Tradition says that St. Andrew planted a cross on the site of Kyiv’s hills and prophesied its site to be a great center of Christianity. Though he managed to establish communities in modern-day Ukraine, they were sparse and mostly based around Greek-speaking merchant communities along the Black Sea. St. Andrew finally settled in Byzantium (later Constantinople, and today’s Istanbul) where he established a permanent Christian community in communion with the Churches established by all of the other apostles around the world.
The first formal Church in modern-day Ukraine was established in the late 10th century, when Grand Prince Volodymyr of Rus’ sought to establish a new state religion for his kingdom. According to chronicles, Volodymyr sent emissaries to all of the world’s major religions—Islam, Judaism, Roman Christianity, and Byzantine Christianity. His emissaries saw no beauty in any of the religions, except those who returned from Constantinople’s Hagia Sophia, who said “they did not know whether they were in heaven or on earth.” Attracted to his emissaries’ account, Volodymyr had himself and his subjects baptized, and a Metropolitan Archbishop sent from Byzantium to rule over the new Church based in Kyiv.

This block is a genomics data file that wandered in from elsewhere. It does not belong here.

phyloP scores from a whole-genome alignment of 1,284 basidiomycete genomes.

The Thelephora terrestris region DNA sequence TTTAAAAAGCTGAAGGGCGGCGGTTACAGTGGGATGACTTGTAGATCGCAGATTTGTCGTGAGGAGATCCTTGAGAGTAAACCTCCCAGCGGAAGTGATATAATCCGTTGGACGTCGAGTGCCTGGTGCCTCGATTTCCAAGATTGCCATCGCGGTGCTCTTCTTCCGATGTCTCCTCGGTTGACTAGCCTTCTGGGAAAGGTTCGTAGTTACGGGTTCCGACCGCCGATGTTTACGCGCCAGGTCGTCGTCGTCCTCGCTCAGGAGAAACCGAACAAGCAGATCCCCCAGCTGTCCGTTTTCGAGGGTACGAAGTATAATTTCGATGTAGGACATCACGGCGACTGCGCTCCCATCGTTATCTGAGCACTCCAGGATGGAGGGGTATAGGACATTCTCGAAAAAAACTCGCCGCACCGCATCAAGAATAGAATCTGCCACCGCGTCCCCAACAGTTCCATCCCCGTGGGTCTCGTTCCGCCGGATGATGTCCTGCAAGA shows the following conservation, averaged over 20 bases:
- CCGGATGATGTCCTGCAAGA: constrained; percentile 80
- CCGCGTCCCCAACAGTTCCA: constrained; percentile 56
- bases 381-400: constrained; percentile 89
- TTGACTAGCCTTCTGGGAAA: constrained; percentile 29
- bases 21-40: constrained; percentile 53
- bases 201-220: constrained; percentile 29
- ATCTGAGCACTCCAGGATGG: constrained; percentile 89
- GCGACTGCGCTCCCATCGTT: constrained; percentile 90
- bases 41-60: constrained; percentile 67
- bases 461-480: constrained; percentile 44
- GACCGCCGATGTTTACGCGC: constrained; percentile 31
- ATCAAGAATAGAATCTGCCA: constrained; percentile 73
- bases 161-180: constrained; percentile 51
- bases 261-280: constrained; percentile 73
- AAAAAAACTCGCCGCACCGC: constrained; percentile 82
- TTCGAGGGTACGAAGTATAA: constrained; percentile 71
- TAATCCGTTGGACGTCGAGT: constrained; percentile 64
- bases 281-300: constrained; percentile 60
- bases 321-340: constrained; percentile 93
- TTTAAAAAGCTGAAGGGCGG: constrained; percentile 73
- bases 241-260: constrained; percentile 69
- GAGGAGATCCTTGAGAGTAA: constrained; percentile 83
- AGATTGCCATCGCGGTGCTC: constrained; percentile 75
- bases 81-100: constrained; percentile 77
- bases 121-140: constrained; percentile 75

After the fall of Byzantium, and during a bloody Polish occupation, the Metropolitan of Kyiv and most of the bishops under his rule decided to reconcile with the Patriarch of Rome — the pope — despite their theological differences, and entered into communion with his Church in 1594. This effectively cut ties with what was left of the Church of Byzantium, which still hadn’t reconciled with Rome. To remedy this, the Patriarch of Constantinople sent new bishops to rule over Kyivan lands, more than 25 years after their predecessors’ union with Rome.